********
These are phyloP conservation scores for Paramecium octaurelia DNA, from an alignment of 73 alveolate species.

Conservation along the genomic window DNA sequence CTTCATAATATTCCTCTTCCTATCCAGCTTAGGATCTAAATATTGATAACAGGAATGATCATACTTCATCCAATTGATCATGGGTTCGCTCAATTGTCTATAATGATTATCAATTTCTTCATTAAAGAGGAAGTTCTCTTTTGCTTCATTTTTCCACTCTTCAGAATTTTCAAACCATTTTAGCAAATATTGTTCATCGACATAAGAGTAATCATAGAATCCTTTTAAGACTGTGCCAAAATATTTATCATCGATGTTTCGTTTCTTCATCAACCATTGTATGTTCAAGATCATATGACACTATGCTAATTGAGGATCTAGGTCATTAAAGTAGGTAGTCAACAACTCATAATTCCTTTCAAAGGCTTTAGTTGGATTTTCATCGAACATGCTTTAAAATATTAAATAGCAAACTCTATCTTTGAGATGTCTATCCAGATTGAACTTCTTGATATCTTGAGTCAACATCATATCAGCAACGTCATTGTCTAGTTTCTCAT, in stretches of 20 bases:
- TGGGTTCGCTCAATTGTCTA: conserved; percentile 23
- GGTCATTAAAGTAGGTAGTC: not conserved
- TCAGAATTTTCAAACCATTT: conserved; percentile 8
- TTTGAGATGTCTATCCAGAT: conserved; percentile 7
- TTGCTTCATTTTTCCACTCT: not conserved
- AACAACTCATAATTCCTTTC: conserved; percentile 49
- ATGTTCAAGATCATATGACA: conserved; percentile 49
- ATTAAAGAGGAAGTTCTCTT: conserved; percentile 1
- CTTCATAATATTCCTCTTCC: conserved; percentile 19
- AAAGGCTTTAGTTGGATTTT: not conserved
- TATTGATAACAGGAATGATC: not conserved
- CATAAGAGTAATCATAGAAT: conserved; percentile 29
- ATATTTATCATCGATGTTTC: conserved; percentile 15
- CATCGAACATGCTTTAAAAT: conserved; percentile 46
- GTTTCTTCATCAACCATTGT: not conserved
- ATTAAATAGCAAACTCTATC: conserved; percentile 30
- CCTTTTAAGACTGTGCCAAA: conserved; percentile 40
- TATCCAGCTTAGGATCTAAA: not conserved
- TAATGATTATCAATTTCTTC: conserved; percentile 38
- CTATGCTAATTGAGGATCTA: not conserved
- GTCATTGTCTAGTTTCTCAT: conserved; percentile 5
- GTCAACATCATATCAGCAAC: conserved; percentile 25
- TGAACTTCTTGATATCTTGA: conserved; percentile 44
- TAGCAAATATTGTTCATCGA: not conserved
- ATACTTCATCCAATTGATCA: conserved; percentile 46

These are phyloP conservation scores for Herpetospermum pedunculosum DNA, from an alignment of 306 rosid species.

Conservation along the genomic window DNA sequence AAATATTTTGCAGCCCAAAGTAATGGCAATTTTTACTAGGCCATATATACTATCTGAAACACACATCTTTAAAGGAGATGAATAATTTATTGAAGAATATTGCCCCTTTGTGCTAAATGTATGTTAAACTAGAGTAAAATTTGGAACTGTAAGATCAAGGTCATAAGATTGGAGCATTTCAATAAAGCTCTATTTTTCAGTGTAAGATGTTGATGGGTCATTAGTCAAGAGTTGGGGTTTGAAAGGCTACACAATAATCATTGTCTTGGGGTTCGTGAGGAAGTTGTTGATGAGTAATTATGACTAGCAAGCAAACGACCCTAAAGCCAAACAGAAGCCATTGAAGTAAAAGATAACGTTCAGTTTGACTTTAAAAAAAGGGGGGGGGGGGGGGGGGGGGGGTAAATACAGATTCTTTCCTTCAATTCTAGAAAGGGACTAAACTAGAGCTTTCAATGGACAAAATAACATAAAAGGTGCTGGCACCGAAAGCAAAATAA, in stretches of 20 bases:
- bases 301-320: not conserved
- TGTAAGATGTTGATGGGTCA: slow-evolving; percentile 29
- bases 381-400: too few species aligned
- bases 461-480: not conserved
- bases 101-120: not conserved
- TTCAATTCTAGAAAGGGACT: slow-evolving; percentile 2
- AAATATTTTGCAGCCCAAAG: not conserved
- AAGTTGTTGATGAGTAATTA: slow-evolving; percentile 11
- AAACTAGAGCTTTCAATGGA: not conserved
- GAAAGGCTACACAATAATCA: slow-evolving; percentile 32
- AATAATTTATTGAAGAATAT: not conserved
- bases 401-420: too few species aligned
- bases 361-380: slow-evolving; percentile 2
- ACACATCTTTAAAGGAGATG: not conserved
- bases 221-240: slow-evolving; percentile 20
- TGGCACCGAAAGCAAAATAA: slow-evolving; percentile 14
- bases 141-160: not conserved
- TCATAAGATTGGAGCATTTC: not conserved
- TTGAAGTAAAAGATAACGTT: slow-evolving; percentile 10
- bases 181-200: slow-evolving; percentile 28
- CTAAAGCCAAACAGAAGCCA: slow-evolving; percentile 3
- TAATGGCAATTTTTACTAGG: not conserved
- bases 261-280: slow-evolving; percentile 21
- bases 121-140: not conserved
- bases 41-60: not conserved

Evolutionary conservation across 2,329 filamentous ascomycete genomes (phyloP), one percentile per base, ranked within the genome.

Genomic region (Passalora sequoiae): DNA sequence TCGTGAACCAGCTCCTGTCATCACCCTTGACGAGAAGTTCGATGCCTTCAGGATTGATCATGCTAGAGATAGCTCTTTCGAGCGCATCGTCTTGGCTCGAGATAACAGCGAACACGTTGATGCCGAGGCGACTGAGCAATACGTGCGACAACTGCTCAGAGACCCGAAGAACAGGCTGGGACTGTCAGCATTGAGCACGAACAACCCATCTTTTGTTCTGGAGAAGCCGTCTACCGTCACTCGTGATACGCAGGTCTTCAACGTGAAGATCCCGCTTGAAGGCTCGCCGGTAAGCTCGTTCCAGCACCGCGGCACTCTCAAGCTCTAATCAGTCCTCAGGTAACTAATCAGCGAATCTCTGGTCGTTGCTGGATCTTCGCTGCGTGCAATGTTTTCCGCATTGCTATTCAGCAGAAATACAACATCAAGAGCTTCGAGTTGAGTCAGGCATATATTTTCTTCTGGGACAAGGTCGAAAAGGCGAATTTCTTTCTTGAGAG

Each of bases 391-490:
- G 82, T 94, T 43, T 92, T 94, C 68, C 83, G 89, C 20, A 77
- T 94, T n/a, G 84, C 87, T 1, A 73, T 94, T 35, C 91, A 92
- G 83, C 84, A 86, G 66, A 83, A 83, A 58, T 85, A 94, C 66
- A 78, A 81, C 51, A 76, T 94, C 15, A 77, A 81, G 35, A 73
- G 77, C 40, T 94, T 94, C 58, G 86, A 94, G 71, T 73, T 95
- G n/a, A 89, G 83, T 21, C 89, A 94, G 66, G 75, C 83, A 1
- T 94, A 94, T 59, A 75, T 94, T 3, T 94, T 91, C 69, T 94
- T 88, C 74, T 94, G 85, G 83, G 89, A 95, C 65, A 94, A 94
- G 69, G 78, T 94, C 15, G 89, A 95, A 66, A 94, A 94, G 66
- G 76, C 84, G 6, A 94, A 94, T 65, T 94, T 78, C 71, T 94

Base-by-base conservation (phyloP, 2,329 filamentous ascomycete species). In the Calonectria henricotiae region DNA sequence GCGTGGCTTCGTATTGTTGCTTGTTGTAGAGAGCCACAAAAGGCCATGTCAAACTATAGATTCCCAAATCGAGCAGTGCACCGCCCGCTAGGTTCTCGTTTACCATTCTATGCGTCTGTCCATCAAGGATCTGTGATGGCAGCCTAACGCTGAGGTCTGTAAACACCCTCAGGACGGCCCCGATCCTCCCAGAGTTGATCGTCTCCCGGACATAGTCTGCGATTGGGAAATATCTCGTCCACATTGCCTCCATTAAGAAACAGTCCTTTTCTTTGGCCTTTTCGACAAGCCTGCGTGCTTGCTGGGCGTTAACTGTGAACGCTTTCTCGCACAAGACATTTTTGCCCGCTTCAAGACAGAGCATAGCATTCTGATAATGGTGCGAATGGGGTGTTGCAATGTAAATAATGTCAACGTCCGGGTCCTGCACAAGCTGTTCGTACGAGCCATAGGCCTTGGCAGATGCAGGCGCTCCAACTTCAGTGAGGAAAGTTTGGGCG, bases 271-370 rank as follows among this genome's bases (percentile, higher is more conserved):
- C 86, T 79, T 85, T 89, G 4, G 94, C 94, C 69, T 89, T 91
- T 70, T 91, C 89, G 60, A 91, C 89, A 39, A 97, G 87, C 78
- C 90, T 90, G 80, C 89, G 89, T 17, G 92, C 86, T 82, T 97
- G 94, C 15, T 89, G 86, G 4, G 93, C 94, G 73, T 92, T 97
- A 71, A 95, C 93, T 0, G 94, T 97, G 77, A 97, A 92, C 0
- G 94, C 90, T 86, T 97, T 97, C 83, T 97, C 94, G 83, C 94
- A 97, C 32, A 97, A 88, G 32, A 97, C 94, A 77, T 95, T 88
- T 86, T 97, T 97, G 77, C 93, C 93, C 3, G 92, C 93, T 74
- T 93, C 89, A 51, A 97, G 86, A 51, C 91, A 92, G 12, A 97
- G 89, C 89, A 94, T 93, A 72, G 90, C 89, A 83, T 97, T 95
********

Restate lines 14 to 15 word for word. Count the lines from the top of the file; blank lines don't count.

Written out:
- CATAAGAGTAATCATAGAAT: conserved; percentile 29
- ATATTTATCATCGATGTTTC: conserved; percentile 15